Do we read every night? No. Sometimes life circumstances have us getting to bed late, so we don’t read. But, we try to allow a few minutes before bed to read together, and I’ve been amazed by how much I have learned and how much I’ve enjoyed teaching them about the Bible and their faith, even just a few minutes at a time.
No Guilt Zone: You won’t wake up in the middle of the night overwhelmed by all the things that you feel you need to teach your kids.
4. Tell Satan to Get Behind You. I’m convinced that mom guilt is one of the favorite tools of the enemy who wants to destroy us. God has perfectly equipped and gifted you to be the mother of your children. Yes, there are small changes you can make to address areas where you are feeling a sense of guilt. But, the main thing you need to do as a mother is remember that God didn’t make a mistake when He gave you children. He isn’t watching you parent all day and shaking His head in disapproval.
The quickest way to become paralyzed as a mother is to allow mostly unfounded mom guilt to eat away at you. If you want to make sure you are ineffective and endlessly frazzled as a mama, indulge all of those feelings of guilt and dwell on them as much as possible. If you want to become a flawed but joyful mother, let your mistakes be lessons that you learn from instead of blocks of cement around your ankles that continually weigh you down. Make changes where you can, and don’t let Satan tell you that you can’t do this. He wants you to feel like a failure so that you will stop trying. He wants you to feel fearful and anxious and awful.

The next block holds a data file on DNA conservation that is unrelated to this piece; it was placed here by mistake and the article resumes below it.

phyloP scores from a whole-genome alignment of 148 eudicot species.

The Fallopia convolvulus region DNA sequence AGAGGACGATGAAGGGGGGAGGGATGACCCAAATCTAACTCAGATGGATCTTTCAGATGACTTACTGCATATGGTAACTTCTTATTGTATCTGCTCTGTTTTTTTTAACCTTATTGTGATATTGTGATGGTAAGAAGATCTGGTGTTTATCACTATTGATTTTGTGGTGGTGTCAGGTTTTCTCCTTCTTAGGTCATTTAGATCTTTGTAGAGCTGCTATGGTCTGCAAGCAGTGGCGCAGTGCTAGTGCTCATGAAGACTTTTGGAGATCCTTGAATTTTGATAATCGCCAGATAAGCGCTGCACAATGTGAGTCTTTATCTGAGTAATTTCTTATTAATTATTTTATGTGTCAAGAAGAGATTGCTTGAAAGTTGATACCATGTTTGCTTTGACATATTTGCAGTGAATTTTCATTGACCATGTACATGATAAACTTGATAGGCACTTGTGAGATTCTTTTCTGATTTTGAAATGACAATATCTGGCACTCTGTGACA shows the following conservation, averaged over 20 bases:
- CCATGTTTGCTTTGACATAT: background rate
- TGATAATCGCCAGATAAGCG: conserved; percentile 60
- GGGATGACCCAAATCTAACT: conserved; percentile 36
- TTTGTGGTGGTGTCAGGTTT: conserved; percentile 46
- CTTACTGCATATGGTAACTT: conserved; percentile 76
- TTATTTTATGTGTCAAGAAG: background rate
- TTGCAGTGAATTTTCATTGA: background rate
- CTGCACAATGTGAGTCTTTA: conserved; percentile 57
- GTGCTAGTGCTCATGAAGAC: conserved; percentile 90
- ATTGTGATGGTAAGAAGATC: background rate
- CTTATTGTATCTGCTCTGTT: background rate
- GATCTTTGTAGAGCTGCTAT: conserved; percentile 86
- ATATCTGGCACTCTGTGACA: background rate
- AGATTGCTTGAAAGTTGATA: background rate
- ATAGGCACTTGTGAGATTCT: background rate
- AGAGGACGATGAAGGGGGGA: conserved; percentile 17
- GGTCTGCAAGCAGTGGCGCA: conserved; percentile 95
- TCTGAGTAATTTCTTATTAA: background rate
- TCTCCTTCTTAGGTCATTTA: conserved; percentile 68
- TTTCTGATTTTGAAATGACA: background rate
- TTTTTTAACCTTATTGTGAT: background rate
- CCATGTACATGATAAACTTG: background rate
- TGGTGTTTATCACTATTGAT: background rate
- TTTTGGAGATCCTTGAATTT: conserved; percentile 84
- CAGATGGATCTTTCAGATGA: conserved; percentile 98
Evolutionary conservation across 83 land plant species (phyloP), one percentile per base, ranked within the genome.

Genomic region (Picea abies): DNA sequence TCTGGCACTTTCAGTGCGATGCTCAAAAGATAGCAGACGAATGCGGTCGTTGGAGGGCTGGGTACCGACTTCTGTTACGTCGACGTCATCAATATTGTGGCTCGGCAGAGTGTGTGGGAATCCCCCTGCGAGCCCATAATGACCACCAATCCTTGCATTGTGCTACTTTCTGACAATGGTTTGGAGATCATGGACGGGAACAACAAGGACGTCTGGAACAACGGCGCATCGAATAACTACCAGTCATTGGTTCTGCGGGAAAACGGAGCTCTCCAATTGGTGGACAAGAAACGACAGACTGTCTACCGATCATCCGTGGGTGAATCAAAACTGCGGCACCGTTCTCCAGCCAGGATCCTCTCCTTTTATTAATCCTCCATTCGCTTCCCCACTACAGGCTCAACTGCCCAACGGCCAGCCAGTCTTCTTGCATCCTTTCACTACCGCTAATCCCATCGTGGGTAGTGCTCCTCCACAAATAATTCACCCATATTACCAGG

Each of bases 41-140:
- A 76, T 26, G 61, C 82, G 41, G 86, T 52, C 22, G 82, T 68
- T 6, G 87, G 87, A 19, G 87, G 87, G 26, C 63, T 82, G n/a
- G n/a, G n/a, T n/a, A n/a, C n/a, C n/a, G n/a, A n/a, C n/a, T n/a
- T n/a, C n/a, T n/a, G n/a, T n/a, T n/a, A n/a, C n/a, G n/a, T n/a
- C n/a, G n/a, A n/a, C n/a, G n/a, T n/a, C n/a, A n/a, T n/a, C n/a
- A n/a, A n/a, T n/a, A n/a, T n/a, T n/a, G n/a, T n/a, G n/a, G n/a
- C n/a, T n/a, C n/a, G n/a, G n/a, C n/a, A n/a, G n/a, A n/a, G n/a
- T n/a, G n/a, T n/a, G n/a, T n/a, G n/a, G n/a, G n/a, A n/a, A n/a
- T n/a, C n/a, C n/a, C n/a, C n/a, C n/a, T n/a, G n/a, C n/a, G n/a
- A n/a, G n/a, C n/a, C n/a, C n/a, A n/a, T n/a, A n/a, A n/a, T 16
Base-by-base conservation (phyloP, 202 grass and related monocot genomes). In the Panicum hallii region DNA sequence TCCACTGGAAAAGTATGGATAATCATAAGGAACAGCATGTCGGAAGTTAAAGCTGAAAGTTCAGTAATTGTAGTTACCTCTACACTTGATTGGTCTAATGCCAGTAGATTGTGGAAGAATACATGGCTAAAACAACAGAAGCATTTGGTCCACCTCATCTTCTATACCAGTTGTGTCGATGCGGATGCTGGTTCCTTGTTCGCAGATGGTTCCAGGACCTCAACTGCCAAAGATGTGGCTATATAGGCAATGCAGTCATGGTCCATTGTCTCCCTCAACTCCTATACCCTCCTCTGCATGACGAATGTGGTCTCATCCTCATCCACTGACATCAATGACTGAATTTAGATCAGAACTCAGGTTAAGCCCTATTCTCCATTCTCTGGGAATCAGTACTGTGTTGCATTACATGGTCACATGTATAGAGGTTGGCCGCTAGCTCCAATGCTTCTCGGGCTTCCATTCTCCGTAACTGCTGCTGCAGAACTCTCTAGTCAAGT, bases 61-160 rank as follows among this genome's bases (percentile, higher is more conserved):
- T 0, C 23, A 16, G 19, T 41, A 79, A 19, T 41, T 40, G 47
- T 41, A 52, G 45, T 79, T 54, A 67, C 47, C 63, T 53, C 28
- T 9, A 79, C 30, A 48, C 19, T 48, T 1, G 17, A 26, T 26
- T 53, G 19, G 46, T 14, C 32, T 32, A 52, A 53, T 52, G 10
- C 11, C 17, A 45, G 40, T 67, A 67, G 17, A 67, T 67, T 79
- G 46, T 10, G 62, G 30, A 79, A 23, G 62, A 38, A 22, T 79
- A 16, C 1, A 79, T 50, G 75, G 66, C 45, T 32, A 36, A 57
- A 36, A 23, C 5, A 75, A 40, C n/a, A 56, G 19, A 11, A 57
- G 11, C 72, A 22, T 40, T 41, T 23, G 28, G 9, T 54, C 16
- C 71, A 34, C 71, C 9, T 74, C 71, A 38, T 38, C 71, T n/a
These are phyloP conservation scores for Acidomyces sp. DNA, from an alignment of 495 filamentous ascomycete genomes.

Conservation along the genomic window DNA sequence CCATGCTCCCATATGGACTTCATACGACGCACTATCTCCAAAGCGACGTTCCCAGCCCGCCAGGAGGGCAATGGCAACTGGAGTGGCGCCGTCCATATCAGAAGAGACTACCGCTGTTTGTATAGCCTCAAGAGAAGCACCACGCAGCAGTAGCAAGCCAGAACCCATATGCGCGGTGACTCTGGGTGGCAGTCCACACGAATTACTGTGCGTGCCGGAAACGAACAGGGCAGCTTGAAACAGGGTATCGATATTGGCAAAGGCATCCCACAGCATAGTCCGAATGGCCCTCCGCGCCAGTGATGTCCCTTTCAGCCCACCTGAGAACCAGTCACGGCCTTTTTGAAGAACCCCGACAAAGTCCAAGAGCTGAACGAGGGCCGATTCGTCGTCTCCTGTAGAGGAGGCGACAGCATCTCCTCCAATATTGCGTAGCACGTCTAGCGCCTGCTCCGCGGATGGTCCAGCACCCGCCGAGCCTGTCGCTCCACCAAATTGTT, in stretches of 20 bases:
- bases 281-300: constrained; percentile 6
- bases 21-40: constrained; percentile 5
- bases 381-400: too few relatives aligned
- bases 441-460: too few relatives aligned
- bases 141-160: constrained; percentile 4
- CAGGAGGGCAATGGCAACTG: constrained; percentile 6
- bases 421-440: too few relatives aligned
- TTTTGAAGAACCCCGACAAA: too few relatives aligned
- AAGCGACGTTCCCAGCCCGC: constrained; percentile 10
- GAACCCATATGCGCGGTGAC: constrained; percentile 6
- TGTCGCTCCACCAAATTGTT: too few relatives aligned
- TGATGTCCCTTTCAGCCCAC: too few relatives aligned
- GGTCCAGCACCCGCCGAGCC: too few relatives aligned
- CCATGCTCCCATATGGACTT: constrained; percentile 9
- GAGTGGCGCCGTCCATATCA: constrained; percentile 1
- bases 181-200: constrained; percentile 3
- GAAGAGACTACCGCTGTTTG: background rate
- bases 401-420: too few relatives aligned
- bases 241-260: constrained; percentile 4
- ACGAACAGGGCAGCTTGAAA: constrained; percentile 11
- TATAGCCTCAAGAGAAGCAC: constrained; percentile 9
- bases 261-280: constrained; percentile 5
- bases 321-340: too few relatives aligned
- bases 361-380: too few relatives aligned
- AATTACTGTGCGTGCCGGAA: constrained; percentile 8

But, Jesus came so you would have an abundant life, one filled with hope and joy and wonder and adventure. Not a life of self-hatred and shame and endless guilt. Your kids love you. You are their favorite mother. Don’t be afraid to change where you need to. Don’t be afraid to admit that the truth is you are pretty amazing. And, whatever you do, when you wake up in the middle of the night overcome with guilt and worry, don’t forget who you really are. God’s beloved daughter, a precious mother, an overcomer. Ask Jesus to replace that guilt with thankfulness and joy. And then work hard to love your children well, with His help.
It’s 2:30 AM as I lie reading this while feeding my 3-week old daughter. I’ve never felt worse at a job than I have felt as a mother. #4 is an incredible encouragement in these bewildering first days. I read your blog when I thought I had no medical hope of becoming a mom, and you always blessed my heart…now that I have my miraculous daughter, even more is God using your words to mold and teach me. Thank you.
AB, I really can’t tell you how much your comment encouraged me. Thank you so much for taking the time to say this. You are in the battle trenches right now, sweet mama, and things are going to get so much more fun, so much easier, and you are going to make it! Hang in there! Praying for you!
What a great read- the last paragraph especially resonated with me. Thank you!
Thank you so much, Amy! Most of what I write is what I myself need to hear. 🙂 Thanks for understanding what I’m talking about!
Great ideas! I’ve been working on getting my children to do more around the house: the four year old to clean up her own messes, the 8 year old to mop, and the ten year old to vacuum. They don’t always enjoy it (my son does enjoy mopping!), but I appreciate knowing they’re learning how to do these things. And I also appreciate knowing that I don’t HAVE to do them; there are other people in the house who can. And the extra time is nice so I can get even more done during the day.
So awesome, Nikki! Having my kids help out every day instead of just every once in awhile has been a life-changer for me. I really can’t believe I didn’t do it sooner!